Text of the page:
Road trip from hell could prove heavenly
What looked to be a tragic West Coast swing is on the verge of becoming a triumph
ANAHEIM, Calif. -- When they left New York on May 25, this promised to be a brutal road trip for the Yankees, nine games in 10 days on the West Coast against some of the toughest pitchers in the American League.
Now, the calendar has turned to June, eight of those games are in the books and somehow the Yankees have managed to win five of them.
What could have been a damaging, even disastrous trip is now on the verge of turning into a triumph after Saturday night's 3-2 victory over the Angels, a game in which CC Sabathia came within one out of going the distance and Alex Rodriguez came within a few yards of going parking lot.
"This has been a good trip for us," Sabathia (7-3) said, a statement rendered all the more amazing by the fact the trip began with two tough losses in Seattle last weekend.
But the Yanks righted the ship in Oakland, sweeping the Athletics despite having to face Trevor Cahill and Gio Gonzales and Saturday night beating Ervin Santana on one of the rare occasions in which they didn't provide Sabathia with a truckload of run support.
On this night, two home runs would be enough -- a solo shot by Robinson Cano in the fourth and A-Rod's bomb in the sixth. Those and a fistful of outstanding defensive plays, and, oh yeah, Sabathia's 8 2/3 innings, were enough to leave the Yankees one victory shy of returning home for a showdown with the Boston Red Sox riding the crest of a 6-3 road trip.
"You know, you really want to finish it off [Sunday] and be able to win two series going home," Joe Girardi said. "Six and three sounds a lot better than five and four."
And looks much better in the standings. Before the game, the Yankees took to the clubhouse couches to watch the Red Sox beat the Athletics in 14 innings. Then, they took the field knowing a loss would drop them into a tie for first place in the AL East.
"This was enormous for us," Rodriguez said. "And [Sunday] is a big game for us, too. We gotta come in with a lot of adrenaline and hunger to finish out this trip. We haven't accomplished anything yet." In almost a mirror image of Friday night's 3-2 loss to the Angels, Sabathia and Santana dueled pretty much evenly for five innings, the Yankees' run coming on Cano's line drive into the right-field seats that Torii Hunter dove after like a cornerback going for the pick. The Angels' run came on a sacrifice fly after a Derek Jeter error allowed Alberto Callaspo, who had doubled, to reach third. Then, Rodriguez, who hadn't hit a ball out of a ballpark since May 21 -- which stretches back 12 games and 48 at-bats -- crushed a Santana fastball into the ersatz rocks beyond the center-field fence with Curtis Granderson aboard to give the Yankees a 3-1 lead.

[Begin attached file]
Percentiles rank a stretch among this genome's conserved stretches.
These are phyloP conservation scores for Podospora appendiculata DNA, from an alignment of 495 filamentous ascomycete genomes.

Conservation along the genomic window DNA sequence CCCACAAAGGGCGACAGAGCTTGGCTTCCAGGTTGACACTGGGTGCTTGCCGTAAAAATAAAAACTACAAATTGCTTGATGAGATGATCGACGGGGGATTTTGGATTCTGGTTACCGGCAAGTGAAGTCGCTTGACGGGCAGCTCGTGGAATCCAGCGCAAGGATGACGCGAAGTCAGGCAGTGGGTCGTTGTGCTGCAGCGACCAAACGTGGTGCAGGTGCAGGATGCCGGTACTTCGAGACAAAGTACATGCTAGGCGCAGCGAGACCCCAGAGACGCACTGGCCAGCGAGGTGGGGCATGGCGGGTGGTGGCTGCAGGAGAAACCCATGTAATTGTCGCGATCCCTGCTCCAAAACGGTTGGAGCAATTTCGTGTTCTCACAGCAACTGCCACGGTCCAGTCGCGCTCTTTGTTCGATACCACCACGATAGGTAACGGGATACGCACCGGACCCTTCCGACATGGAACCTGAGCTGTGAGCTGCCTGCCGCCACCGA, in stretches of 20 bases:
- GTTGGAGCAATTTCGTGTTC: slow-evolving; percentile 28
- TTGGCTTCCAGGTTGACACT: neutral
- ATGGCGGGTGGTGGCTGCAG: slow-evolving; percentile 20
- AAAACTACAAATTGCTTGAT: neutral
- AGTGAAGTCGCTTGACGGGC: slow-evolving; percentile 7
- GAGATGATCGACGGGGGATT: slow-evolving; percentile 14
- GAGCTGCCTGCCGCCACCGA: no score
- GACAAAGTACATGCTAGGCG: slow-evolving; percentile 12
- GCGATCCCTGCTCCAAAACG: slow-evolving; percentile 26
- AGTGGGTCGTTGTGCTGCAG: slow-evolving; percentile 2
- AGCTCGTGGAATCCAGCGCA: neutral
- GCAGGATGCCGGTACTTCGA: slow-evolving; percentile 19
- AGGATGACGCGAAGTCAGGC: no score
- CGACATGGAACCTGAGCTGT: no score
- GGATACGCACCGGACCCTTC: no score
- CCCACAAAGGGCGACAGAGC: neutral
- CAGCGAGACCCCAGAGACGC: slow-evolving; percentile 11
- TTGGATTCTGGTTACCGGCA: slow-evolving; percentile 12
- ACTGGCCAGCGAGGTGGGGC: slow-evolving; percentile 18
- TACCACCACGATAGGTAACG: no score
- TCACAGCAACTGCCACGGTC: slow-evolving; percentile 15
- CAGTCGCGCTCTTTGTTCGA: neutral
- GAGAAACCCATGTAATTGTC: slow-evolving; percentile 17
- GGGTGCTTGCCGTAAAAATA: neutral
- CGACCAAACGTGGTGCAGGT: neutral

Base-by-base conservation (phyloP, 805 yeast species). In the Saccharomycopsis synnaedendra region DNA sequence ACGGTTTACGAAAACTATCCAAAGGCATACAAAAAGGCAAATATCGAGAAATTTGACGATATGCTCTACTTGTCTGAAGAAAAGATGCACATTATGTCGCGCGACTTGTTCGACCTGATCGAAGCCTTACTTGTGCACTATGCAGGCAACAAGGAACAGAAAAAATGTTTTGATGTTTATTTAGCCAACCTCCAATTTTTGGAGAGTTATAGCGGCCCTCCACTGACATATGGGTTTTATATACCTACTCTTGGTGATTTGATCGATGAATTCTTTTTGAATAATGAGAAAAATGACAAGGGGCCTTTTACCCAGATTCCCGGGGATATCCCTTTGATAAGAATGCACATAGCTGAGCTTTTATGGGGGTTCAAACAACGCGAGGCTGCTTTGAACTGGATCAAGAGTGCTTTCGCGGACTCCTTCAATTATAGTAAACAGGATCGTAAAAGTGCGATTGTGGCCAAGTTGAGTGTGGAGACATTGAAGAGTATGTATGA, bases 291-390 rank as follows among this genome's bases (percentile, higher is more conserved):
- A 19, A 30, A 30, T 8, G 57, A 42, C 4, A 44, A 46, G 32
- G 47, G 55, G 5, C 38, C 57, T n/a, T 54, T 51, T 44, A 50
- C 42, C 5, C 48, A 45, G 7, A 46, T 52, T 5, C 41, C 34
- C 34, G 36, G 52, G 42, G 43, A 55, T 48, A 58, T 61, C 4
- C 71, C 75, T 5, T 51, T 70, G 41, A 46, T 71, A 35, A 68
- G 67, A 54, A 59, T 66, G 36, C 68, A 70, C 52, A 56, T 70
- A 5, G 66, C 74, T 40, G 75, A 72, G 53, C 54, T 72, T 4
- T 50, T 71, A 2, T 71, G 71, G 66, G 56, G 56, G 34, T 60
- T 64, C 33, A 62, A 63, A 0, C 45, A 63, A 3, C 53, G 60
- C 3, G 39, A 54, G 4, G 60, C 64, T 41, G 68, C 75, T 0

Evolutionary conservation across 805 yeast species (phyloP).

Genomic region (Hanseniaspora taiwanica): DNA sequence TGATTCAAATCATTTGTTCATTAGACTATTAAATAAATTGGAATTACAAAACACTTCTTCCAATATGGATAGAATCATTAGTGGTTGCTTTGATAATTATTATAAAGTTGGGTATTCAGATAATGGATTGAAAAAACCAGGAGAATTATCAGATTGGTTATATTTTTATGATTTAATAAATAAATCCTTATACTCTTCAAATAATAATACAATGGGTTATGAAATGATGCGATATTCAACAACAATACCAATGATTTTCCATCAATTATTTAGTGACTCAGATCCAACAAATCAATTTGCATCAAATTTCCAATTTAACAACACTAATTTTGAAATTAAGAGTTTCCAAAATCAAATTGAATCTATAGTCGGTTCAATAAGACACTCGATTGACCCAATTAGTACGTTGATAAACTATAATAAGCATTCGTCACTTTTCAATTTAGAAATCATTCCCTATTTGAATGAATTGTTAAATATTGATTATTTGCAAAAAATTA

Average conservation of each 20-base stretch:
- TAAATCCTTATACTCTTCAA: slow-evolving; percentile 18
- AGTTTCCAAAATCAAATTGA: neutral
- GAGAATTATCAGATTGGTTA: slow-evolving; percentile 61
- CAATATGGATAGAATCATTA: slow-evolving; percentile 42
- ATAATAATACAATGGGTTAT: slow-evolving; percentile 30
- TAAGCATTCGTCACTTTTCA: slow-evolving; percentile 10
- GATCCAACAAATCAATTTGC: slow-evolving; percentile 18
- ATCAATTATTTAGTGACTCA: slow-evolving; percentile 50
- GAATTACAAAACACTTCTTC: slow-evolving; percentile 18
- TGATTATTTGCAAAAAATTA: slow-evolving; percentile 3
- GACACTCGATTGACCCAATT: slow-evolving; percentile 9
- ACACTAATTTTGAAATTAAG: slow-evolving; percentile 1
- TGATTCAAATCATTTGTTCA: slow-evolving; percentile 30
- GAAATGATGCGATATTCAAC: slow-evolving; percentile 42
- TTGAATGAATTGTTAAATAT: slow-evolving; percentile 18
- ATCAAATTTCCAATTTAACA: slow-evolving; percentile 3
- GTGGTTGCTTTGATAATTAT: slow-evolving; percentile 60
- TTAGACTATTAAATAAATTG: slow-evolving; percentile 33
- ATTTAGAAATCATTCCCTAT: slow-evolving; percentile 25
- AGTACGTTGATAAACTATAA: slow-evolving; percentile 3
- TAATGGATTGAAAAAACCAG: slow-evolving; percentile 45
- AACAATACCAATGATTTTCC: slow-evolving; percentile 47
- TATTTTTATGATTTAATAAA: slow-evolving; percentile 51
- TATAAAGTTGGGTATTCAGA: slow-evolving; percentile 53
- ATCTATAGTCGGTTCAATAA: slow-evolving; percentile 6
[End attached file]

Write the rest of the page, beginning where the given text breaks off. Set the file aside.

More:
"Over my career, one thing I've never worried about is home runs," said the man who has now hit 623 of them. And his two RBIs gave him 1,864 for his career, which is 11th all time. It was also his 68th career home run against the Angels, the most by any opposing player. "I've just really focused on being a good hitter, drawing my walks and being very productive for our offense," Rodriguez said. He preferred to talk about Sabathia, who he described as "enormous" -- as a pitcher, that is -- and as "an immovable rock," presumably a reference to his steady presence on the mound every five days.
"CC's amazing," A-Rod said. "He's kinda been our lifesaver for the last two or three years. He's a guy who starts winning streaks for us and stops losing streaks."
Sabathia's best moments came immediately after A-Rod's jack. He needed just six pitches in both the sixth and seventh innings to set the Angels down. And in the eighth, he got out of a first-and-second, two-out jam when Mark Teixeira fielded Howard Kendrick's ball in the hole and literally dove into the bag at first to record the final out as Sabathia, having fallen off the mound to the third base side on his follow-through, failed to get over.
"Off the bat, it looked like trouble," Sabathia said. "But once I saw Tex get up I knew he was going to beat him."
His only inning of real trouble was the ninth, when, having thrown just 99 pitches, Girardi sent him out to finish up without even bothering to warm up Mariano Rivera. Sabathia got two quick outs, one on a sparkling dive by Rodriguez to stop what looked like a sure double off the bat of Jeff Mathis, and allowed singles to Peter Bourjos and Maicer Izturis, the latter driving in the Angels second run and suddenly turning it into a one-run game.
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Quickly, Girardi pulled Sabathia and brought in Rivera. Even more quickly, as in one-pitch quick, Mo retired Erick Aybar on a pop out to shortstop to end the game.
"The best feeling in the world," Sabathia said of entrusting his game to Rivera. As is knowing that on Sunday the Yankees send Bartolo Colon, who has been every bit as good as Sabathia so far this year, into the series finale against Joel Pineiro. "Right now, we're fighting for our lives on every pitch," said Rodriguez, whose penchant for overstatement is only exceeded by his flair for the dramatic. This road trip may have looked like death for the Yankees when it began, but there's plenty of life left in this team yet.
Jeter singled in the seventh to move two short of Sam Rice for 28th on the all-time hits list. Jeter now has 2,985 hits. ... Despite hitting his 12th home run, Cano said he was not happy with his at-bat against Santana, in which he fell behind 0-2 then worked back to 3-2 before lining a slider into the right-field seats. "I swung at a couple of sliders in the dirt," he said. "It worked out OK because I hit a home run, but I should have taken a walk before that." ... Rivera's appearance was the 1,003rd of his career, moving him ahead of Goose Gossage for 14th on the all-time list. ... Sunday's game is a 3:35 p.m. start in New York.